AgWatch

Timely Irrigation

Moisture During Podfill Is Essential For High Soybean Yields

STONEVILLE, MISS.
   “Get the water on and off quick on small beans.” That’s the message Dr. Trey Koger, Soybean Extension Specialist, delivered recently at the Delta Research and Extension Center Field Day in Stoneville, Miss.
   He spoke of situations where the ground has cracked significantly especially on heavy clay in the past spring’s environment.
   “We don’t want to let these soils get into this situation, but about all of us really saw this this spring,” Koger said. “Actually these cracks have helped us in some situations where we’ve turned the water on and were able to get the water down into those cracks, which actually served like a little bit of a trench. These cracks in some situations have helped these small beans even though we don’t want to ever get in this situation.”
   Farmers have pumped a lot of water and have watered a lot of small beans, as well as some not so small.
   “We’ve got a very, very late crop and we’ve had to manage this crop a little bit differently,” he continued. “We have been able to tell where we’ve been watering well and where we’ve not been watering well. So we have crops all over the board, some really good looking crop, and unfortunately a lot more that looks just fair; then we have some crop that looks poor that have a long way to go; but it has potential. It has a lot of potential.”
   The condition of the crop is very indicative of the planting date. Beans were planted from late March to mid-July and they’re still being planted, so the condition of the crop is all over the board.
   “One thing I would probably add is, it’s best to move to an earlier planted crop for a lot of reasons: One, to take advantage of early season moisture, and two, to avoid some late season disease and insect pressure,” he said. “That will save some money and make bigger yields. With this late planted crop we’re right back in that window where we’re going to deal with a lot of insect pressure, likely some disease pressure, but especially insect pressure. We can make really good yields, we’ve got all the tools and the thresholds to manage those. We can sweeten that if we spend a little bit of money, and that can make us a lot of money, with this year’s soybean crop especially.”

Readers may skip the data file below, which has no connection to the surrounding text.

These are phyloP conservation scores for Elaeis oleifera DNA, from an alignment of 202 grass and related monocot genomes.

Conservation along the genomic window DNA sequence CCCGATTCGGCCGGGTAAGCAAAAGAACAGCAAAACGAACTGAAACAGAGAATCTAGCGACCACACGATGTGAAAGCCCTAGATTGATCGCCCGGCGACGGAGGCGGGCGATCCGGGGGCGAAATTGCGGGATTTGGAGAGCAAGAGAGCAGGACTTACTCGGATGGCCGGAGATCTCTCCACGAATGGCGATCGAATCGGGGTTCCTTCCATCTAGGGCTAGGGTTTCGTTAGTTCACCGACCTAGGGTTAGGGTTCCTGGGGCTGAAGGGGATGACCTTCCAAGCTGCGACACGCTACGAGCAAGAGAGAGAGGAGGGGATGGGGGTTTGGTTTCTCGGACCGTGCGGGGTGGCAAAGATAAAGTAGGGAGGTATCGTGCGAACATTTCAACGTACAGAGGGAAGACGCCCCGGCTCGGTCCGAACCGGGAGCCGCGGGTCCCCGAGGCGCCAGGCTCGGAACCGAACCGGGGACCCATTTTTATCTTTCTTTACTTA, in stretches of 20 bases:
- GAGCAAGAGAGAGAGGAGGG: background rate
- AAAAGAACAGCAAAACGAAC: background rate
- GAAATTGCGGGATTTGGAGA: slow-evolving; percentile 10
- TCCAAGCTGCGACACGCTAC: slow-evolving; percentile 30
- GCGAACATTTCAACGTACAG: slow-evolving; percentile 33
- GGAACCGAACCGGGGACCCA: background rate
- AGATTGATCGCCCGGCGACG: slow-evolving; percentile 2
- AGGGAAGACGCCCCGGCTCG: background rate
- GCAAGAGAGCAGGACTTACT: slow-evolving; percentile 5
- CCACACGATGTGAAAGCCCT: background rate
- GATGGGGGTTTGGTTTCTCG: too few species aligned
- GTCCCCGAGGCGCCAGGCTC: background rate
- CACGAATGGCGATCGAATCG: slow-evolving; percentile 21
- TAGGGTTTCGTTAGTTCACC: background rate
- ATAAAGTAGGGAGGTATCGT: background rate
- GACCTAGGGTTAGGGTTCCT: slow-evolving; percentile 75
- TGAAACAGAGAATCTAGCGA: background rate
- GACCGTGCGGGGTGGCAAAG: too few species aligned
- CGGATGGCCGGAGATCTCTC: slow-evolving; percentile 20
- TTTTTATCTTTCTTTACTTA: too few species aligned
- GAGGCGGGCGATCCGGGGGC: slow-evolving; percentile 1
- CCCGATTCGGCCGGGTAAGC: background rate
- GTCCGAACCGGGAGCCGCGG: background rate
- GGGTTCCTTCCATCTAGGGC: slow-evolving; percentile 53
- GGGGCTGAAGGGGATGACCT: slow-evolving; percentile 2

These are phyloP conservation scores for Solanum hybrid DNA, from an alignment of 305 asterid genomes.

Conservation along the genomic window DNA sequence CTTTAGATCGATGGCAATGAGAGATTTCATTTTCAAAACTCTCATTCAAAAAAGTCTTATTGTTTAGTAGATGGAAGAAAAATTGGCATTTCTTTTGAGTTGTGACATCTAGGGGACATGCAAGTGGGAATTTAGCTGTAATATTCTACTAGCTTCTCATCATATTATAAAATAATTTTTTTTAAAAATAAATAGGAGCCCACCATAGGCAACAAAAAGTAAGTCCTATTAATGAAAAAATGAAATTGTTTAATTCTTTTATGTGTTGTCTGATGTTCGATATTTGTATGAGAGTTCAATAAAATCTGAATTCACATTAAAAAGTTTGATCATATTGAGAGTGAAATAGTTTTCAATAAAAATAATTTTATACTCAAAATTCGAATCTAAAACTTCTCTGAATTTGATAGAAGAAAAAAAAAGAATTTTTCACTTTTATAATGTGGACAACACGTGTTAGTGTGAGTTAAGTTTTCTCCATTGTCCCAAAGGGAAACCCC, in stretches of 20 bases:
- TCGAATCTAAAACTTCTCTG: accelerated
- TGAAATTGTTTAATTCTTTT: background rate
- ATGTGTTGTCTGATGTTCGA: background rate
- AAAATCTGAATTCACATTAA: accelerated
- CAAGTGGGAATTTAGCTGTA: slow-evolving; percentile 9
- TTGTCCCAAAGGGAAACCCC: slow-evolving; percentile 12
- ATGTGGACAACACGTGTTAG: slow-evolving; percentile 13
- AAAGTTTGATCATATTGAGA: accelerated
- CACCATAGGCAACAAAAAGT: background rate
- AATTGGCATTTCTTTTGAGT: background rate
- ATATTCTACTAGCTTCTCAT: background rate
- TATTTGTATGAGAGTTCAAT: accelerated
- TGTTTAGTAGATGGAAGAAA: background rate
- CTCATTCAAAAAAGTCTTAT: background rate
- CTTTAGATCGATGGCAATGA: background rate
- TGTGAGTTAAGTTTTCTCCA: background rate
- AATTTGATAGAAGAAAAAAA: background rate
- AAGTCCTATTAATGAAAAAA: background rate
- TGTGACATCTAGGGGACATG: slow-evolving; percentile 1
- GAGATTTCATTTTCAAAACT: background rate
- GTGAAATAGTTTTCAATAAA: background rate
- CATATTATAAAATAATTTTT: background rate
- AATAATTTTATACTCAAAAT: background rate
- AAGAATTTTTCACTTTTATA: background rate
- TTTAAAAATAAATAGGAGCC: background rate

One thing he urged farmers not to do is let the beans start wilting or going through moisture stress. That can cause upwards of 15 percent reduction in yield potential. It’s most critical to get water on soybean from the early reproductive through late reproductive growth stages from R2 through R6.
   “If we get behind watering at this time, it’s extremely difficult, almost impossible, to catch up with pivots on these beans that are going through the reproductive growth stage,” he said.
   Outside of the Delta, a lot of the crop is dryland and that’s especially in the hands of Mother Nature.
   “If we get some good showers and some good rain we’ll make a good crop,” Koger added. “If we don’t, it’s going to be a crop that’s pretty tough, pretty dismal; but if we can break this dry cycle, I think we can make a pretty good crop. We’ve just got to catch some rains.” Δ
   BETTY VALLE GEGG-NAEGER: Senior Staff Writer, MidAmerica Farmer Grower  

Dr. Trey Koger, Soybean Extension Specialist, Delta Research and Extension Center, Stoneville, Miss. discusses water on soybeans. Photo by John LaRose, Jr.


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